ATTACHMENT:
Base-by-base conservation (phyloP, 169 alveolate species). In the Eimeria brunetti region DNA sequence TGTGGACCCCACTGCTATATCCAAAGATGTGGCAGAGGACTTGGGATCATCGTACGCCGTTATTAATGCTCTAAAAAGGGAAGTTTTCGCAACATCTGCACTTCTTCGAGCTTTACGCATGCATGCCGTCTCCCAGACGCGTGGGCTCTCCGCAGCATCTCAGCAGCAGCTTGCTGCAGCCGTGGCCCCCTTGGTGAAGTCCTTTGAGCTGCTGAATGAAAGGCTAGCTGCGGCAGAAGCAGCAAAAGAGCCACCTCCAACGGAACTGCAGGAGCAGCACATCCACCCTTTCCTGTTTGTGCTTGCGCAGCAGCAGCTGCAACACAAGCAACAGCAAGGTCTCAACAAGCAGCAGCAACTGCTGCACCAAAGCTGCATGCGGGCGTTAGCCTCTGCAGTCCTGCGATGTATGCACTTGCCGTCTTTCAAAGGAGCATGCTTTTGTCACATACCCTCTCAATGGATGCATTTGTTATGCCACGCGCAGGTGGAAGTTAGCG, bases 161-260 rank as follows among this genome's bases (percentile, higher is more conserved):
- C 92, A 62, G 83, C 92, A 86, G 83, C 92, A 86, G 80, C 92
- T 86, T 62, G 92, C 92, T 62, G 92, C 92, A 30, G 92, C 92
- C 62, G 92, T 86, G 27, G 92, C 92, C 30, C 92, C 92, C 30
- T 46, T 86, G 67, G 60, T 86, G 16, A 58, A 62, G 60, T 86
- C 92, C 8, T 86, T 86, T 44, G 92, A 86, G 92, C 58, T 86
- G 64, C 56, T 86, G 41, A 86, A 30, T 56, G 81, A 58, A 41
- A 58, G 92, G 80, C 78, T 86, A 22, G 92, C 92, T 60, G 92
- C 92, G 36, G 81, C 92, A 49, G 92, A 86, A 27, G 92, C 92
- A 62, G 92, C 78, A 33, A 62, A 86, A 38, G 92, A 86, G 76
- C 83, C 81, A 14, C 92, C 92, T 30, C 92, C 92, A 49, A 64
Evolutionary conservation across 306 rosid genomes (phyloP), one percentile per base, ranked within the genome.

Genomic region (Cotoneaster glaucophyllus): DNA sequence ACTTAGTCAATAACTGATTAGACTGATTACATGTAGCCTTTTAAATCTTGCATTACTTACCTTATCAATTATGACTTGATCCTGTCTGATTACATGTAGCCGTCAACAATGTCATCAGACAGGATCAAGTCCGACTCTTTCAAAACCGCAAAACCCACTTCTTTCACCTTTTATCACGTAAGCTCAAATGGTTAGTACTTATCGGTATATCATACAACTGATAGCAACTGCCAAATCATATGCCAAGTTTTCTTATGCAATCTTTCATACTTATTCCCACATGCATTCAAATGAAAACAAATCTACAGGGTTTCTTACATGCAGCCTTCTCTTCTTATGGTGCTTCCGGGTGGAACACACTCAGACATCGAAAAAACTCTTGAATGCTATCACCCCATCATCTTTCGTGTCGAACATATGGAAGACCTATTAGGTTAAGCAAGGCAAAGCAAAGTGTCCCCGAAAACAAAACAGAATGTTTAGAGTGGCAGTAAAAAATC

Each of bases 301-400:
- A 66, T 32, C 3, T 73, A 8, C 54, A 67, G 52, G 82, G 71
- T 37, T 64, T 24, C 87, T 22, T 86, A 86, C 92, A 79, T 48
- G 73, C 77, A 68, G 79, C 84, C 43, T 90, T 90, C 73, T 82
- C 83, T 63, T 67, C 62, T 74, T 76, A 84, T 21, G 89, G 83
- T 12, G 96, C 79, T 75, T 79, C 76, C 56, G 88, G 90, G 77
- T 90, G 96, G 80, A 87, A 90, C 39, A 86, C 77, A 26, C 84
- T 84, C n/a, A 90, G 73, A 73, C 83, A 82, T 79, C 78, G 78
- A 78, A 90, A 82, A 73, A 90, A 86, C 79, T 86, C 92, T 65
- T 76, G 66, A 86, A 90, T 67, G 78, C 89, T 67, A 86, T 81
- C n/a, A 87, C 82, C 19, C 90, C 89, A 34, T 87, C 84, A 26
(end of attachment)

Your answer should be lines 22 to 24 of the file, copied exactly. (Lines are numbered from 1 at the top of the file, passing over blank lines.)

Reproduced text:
- A 78, A 90, A 82, A 73, A 90, A 86, C 79, T 86, C 92, T 65
- T 76, G 66, A 86, A 90, T 67, G 78, C 89, T 67, A 86, T 81
- C n/a, A 87, C 82, C 19, C 90, C 89, A 34, T 87, C 84, A 26